A Hierarchy of Sciences
I'm going to start from the assumption that science makes dualism and trichotomism
very implausible and that Jews and Christians never needed those views in the first place. And I will set out to try to develop a non-reductive view of physicalism.
Now, to do that, I'm going to start by thinking about the sciences. And, in particular, I want you to think about how the various physical sciences fit together. You may have mused about this when you were a college student or those of you who are college students may think about it sometimes.
One way to think about it is this: We can make a hierarchy of the sciences. You go to physics class and you study the smallest particles making up the physical universe. You go from there to chemistry class and there you study how those smallest particles combine to make atoms and how atoms combine to make molecules. You go then to biology class and there you study how biological processes depend on the behavior of very large complex molecules just as we saw in Cynthia Fitch's lecture before the break. So we can think of the relations among the sciences and what they study something like this:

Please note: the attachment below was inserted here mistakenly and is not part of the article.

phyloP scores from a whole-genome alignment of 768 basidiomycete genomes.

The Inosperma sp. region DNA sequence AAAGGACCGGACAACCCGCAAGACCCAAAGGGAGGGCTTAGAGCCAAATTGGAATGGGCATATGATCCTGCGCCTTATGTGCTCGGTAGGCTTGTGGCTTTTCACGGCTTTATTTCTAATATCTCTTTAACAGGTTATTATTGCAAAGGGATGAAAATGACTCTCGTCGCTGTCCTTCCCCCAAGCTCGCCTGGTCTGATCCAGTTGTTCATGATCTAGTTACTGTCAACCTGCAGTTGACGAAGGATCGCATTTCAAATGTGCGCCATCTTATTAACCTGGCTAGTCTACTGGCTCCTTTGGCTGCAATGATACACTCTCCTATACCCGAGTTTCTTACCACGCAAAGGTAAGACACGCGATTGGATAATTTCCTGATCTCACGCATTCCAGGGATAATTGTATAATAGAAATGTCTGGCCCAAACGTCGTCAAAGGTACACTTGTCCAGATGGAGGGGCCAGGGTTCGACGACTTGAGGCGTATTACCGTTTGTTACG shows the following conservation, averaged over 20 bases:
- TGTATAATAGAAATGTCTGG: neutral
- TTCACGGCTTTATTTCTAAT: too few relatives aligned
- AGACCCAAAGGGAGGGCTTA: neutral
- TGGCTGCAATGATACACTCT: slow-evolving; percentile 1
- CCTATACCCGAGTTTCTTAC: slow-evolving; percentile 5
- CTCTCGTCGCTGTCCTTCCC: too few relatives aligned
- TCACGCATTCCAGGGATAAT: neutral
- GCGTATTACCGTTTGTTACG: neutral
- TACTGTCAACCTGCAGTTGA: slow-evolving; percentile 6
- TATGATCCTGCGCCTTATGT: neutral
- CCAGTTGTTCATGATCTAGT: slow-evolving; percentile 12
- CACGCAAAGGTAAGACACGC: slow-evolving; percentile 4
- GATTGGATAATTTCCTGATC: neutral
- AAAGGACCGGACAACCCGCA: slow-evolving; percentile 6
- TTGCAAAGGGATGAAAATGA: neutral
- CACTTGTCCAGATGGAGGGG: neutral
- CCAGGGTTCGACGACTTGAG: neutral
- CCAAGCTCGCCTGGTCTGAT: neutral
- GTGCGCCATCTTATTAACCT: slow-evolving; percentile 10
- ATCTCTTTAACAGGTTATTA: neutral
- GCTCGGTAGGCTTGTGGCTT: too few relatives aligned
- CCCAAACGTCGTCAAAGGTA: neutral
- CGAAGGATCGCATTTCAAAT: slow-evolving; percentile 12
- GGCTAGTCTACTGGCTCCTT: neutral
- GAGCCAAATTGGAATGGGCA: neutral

Hierarchy of Complex Systems
Physics studies the smallest particles of matter, as we know them--I hope I've got them listed more or less right for present purposes. Chemistry studies those same particles in larger configurations. And notice that there is an overlap between the domain of chemistry and physics. Biology studies a variety of levels, beginning with the macromolecules that you saw in the lecture on genetics earlier.
Now, notice that I've indicated in the hierarchy transition to life. And that's approximate. From that there are a lot of levels missing between the macromolecules at a cell, which is a very, very complex entity as compared with the molecules that make it up.
Now, there was a huge controversy in biology and philosophy of biology as recently as the 1930s. The question was: Do you have to add some non-material entity to non-living matter in order to get a living being. For example, do you have to add some sort of vital force or to use an older term from Aristotelian biology, do you have to add an Entelechy. Or, to put it in terms of our debate about physicalism versus dualism, do you have to add a soul. Because one of the functions that was originally attributed to the soul in medieval thought was that it was the life force, it's what makes things alive.
So the controversy raged. It was called the vitalist controversy but it's been pretty well settled by now. And I don't know if you could find a biologist these days who thinks that you do have to add some additional substance to non-living matter in order to get a living being. Rather, what's needed in order to get life is new structure. You restructure the materials that were already available into a more complex organization.
Now, an aside here, I'm not arguing against divine creation when I'm talking about getting life out of matter. You can put it in purely scientific terms or you could put it this way: God did not have to add any non-material stuff to create life. He only had to organize the matter that was there.